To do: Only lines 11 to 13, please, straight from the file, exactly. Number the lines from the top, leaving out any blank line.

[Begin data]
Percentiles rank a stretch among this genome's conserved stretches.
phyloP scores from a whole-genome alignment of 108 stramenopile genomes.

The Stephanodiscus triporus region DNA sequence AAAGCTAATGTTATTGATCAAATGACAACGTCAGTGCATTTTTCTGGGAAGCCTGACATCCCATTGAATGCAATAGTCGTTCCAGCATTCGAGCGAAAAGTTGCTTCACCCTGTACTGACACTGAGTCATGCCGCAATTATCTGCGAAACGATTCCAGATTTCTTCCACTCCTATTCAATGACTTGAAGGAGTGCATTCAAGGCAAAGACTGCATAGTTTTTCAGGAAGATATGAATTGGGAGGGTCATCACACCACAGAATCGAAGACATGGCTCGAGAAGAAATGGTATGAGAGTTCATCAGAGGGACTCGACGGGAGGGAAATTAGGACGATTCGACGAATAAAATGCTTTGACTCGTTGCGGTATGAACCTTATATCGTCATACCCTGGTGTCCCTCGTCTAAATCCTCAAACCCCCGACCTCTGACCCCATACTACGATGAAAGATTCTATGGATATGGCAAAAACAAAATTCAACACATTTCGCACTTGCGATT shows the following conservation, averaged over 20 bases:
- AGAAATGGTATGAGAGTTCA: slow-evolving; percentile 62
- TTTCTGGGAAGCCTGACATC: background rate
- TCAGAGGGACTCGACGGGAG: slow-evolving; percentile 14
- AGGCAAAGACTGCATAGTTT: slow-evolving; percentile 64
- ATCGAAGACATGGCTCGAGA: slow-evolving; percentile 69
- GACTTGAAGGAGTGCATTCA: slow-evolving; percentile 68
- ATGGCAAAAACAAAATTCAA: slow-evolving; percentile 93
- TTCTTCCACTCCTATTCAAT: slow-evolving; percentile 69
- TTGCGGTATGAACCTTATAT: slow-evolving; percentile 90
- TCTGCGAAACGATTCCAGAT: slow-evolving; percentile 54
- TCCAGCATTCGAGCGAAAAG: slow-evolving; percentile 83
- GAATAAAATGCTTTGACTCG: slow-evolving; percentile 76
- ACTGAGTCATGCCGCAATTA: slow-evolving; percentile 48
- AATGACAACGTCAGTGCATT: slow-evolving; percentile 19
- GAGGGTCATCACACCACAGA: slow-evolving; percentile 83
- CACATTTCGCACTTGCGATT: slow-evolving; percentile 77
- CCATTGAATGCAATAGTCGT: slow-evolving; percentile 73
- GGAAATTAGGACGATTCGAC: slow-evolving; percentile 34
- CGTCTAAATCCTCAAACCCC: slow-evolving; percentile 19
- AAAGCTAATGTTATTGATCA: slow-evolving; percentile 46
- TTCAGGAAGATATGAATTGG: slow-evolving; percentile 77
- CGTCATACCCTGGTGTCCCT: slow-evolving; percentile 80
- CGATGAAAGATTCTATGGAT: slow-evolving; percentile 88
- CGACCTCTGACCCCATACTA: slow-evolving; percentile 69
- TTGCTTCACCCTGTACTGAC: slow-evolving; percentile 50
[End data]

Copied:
- TTCTTCCACTCCTATTCAAT: slow-evolving; percentile 69
- TTGCGGTATGAACCTTATAT: slow-evolving; percentile 90
- TCTGCGAAACGATTCCAGAT: slow-evolving; percentile 54